Samia Mahbub Ahmad, a beautiful lady sang with us on the same stage in the Nazrul Mela held in Washington DC in September 2018. I had listened to her twice before, once in the Omni auditorium and another time in the Indira Gandhi Cultural Centre (IGCC), on both counts in Dhaka.
Samia is primarily based in Bethesda, Maryland (USA) and divides her times between India and Bethesda, living four months in each place. She maintains her strict regime, practising three hours daily, performing in the US, India and Bangladesh, and also teaching three to four lessons per week. She obtained her MA (1994) and PhD degrees in Sociology from the University of Maryland, in 2005.
However, for the last twenty years; Samia, a disciple of Sri Tapan Baidya and Padmasri Vidushi Sumitra Guha, has been a professional performing and teaching artist of Hindustani classical music, in the Kirana Gharana. She has traveled the world, won numerous awards and performed for high profile individuals, including Archbishop Desmond Tutu, former President and First Lady Jimmy and Rosalynn Carter.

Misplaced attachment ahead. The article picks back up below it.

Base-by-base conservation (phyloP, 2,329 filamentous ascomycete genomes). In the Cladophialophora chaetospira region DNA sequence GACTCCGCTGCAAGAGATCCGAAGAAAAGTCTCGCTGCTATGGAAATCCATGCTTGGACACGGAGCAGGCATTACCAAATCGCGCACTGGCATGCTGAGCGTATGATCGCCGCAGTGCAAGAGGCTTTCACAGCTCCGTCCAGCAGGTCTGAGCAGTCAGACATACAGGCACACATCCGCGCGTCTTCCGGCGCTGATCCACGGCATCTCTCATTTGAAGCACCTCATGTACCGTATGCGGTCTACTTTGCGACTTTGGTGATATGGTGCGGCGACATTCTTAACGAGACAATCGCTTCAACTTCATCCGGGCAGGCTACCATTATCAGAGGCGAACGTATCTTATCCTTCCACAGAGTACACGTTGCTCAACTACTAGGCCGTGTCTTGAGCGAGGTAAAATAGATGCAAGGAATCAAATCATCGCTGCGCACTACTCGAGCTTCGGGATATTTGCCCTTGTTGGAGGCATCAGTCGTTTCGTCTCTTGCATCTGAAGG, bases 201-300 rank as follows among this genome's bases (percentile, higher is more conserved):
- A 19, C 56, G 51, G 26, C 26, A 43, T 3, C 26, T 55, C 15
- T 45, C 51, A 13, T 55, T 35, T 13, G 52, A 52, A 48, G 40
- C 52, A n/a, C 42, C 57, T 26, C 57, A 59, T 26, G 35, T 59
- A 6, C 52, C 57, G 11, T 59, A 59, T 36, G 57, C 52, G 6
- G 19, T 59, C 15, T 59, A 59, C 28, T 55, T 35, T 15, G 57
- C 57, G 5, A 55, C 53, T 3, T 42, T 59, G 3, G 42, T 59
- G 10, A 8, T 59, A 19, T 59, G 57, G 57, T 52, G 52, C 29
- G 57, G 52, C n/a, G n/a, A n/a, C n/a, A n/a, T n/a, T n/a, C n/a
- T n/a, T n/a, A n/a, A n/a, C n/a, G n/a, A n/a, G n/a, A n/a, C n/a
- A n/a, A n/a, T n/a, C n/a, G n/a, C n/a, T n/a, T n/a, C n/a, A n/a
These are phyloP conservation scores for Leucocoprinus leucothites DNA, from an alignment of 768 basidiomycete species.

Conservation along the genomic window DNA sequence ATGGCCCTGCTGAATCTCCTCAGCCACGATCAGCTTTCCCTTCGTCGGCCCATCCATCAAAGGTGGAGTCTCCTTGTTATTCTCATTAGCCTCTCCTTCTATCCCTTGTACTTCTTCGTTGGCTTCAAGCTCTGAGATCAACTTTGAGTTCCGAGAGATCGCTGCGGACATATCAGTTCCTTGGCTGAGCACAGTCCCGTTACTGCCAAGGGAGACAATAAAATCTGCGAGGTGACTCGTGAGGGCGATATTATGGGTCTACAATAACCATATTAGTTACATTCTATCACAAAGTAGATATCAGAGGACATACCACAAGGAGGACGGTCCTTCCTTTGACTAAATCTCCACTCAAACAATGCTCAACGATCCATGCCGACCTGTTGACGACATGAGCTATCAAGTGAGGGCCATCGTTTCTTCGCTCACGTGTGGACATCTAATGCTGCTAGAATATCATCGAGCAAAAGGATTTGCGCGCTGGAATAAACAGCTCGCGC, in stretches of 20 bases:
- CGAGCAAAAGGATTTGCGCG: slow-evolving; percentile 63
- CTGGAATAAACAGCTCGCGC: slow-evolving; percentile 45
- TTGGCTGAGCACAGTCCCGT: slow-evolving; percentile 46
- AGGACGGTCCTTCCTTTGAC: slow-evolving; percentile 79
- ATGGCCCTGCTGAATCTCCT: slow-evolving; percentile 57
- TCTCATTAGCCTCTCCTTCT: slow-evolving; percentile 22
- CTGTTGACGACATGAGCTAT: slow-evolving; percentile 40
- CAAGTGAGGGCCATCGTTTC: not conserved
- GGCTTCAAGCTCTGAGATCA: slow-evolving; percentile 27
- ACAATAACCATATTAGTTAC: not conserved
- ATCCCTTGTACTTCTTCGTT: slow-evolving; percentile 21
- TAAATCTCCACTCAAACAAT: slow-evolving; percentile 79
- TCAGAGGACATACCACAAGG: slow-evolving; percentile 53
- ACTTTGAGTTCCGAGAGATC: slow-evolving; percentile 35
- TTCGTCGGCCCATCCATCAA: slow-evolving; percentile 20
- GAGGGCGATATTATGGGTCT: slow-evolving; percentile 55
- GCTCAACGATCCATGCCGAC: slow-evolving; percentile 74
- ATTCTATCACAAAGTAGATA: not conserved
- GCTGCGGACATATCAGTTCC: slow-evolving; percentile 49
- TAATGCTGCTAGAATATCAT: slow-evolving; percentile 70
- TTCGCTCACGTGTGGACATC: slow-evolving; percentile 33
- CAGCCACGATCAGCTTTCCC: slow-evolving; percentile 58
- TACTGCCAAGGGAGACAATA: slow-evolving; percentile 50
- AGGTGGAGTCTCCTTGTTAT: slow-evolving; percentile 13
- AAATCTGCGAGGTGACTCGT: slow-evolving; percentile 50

How is it, having studied Sociology, she is following a career in music? Samia answers back, “I see important parallels between my dual passions for music and sociology. For me, both are about connecting to people across boundaries.”
She continues to say, “The universal language of music upholds a spirit of unity, in spite of differences in languages, ethnicity, race, culture or religion. Music celebrates commonalities in the midst of differences.”
As for her future plans, Samia hopes to widen her practice of music to forge a partnership with health practitioners, who incorporate music to provide therapy to people faced with mental, physical and emotional challenges, to help them cope and relax.
It takes me back to a discussion with my Guruji Pandit Jasraj in 2016. He said, “The ragas have been designed that way, to bring peace. For example, rag Darbari is sung at night, it is supposed to bring sleep”. Pandit Jasraj has done some research into this area. I hope Samia is able to do so too. The things that we learn can benefit others.
My message to Samia, “Don't worry about saving these songs! And if one of our instruments breaks, it doesn't matter…
We have fallen into the place
Where everything is music (Jalauddin Rumi)”
I think Samia's philosophy says that too, when one knows the difference between Rag Hambir and Kedar, what is there more to yearn for but sing Ajo kade kanone koyelia (Poet Kazi Nazrul Islam's song sung by Samia at the Omni hall, Dhaka).
Nashid Kamal is an Academic, Nazrul exponent and translator.